On March 5th, the North Korean regime announced that they are willing to discuss letting go of their nuclear capabilities in exchange for an assurance of security.
On Monday, the North began engaging the South through bilateral talks absent of American involvement; on Thursday evening, it was reported that Kim Jong Un had proposed total denuclearization. Pyongyang’s change of heart is unprecedented, as the prospect of denuclearization has never been put forward by the Kim regime.
International dialogue has been scarce since Pyongyang began testing their nuclear arsenal in 2006. The last major multilateral negotiations that included North Korean officials, known as the “six-party talks”, were held between 2003 and 2007. They excluded Canadian diplomats and ultimately failed to produce a roadmap for peace in the region.
This week, the world was given its first glimpse of hope since the failed six-party talks. The announcement comes after de-escalation talks between Canada and the leaders of 20 world powers in January. The summit, hosted in Vancouver, was the first in years dedicated to answering the crisis on the Korean peninsula.
In its aftermath, Foreign Affairs Minister Chrystia Freeland and US Secretary of State Rex Tillerson proclaimed that a nuclearized North Korea had no place on the world stage. “A North Korea that commits to the complete, verifiable and irreversible dismantling of its nuclear program,” said Freeland, “will have a secure place in the international community.” It now appears that Pyongyang was listening.
Canada has seldom spoken with North Korean officials since 2010, when the Harper government severed formal diplomatic relations over North Korea’s alleged role in sinking a South Korean warship engaged in a training simulation in the East China Sea. In lieu of formal relations, Canada has maintained a Controlled Engagement Policy which has strictly limited contact between the two states to consular and humanitarian matters. Since then, diplomatic isolation has been North Korea’s dominant strategy.
That changed this week, when the Kim regime ceded their former stance by proposing new measures to South Korean representatives. In sum: no nukes, no missile tests, and no military exercises—on either side of the Korean border. In other words, a partial dissolution of the US-South Korean military alliance.
The significance of this exchange should not be understated. The proposition of amicable talks, without hostile rhetoric or ballistic showmanship, marks a major turning point for two countries that have been officially at war since 1950. For the first time, the Kim regime has signalled that they have no need for nuclear weapons should their security be assured.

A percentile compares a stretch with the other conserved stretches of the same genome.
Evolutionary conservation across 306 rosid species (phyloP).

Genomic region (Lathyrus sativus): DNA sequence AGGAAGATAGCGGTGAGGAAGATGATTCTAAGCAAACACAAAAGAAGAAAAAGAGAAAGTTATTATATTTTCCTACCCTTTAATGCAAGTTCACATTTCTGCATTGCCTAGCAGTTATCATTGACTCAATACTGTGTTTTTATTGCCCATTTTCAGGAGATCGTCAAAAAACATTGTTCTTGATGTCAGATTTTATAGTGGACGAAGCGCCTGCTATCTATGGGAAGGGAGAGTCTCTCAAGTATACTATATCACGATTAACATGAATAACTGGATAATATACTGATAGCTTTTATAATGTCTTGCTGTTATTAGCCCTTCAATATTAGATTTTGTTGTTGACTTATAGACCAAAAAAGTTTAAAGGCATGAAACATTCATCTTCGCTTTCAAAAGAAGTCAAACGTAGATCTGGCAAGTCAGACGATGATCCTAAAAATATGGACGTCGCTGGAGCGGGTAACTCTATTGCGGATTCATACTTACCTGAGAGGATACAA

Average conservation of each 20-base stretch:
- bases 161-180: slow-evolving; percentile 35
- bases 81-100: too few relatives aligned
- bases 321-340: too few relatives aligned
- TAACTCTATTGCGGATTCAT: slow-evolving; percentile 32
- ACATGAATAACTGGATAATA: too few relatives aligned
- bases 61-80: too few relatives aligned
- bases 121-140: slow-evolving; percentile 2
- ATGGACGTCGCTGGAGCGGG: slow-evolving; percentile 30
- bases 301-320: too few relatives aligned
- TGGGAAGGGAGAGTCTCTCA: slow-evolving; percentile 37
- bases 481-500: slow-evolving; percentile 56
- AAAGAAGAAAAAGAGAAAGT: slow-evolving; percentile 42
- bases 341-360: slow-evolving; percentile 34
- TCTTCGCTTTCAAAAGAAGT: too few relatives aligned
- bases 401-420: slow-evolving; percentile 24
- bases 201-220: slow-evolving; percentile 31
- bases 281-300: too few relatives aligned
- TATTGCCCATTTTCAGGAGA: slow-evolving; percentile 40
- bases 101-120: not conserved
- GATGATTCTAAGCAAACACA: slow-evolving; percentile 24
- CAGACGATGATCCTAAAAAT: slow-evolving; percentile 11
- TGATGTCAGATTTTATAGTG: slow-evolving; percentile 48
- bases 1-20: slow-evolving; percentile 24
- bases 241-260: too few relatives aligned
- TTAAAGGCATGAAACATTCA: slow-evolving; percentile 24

But how secure are “security assurances”? Ask Ukraine, who in 1994 agreed to destroy their stockpile of 1,700 nuclear warheads and join the global Treaty on the Non-Proliferation of Nuclear Weapons (NPT). John Mearsheimer, a “realist” scholar in the field of international relations theory, predicted that Ukraine’s sacrifice would lead to future aggression from Russia.
Mearsheimer’s predictions have begun to materialize, as a toothless Ukraine has lost the territory of the Crimean peninsula to Russian annexation. Consequently, the Ukrainian military has had to relinquish their Black Sea Fleet to the Russian Navy.
Since 2014, full-scale war has ensued between government forces and Kremlin-backed rebel groups near Ukraine’s eastern border. In January, the Ukrainian parliament officially recognized Russia as an “aggressor” state, and declared the Ukrainian regions of Luhasnk and Donetsk as “occupied” by Russian forces.
When confronted with the threat of asymmetrical warfare, the lesser state relies on nuclear weapons to deter the aggression of the larger. Without a deterrent, then, how can the Kim regime feel secure against the threat of American intervention?
A freeze-for-freeze is a game played not with dollars but with trust, a currency that President Trump is woefully short on. In a “freeze-for-freeze” situation, the US and her allies will have to guarantee to stay out of the Korean peninsula, and out of its surrounding waters; any failure to make good on this promise will be tantamount to the South’s “nuclearization” in the eyes of the North.
The Obama administration denied olive branches from the North Koreans, instead employing a doctrine of “strategic patience”. His administration was hesitant to buy into propositions from a regime known for their duplicity throughout previous de-escalation efforts during the Clinton and Bush eras.
The cynical view, surely not lost on the Trump administration, is that Kim’s offer is a routine gesture, offered every few years when his regime is in need of aid. However, if President Trump decides to abandon the cynical approach he will be faced with his most improbable challenge yet: gaining the world’s trust not to intervene.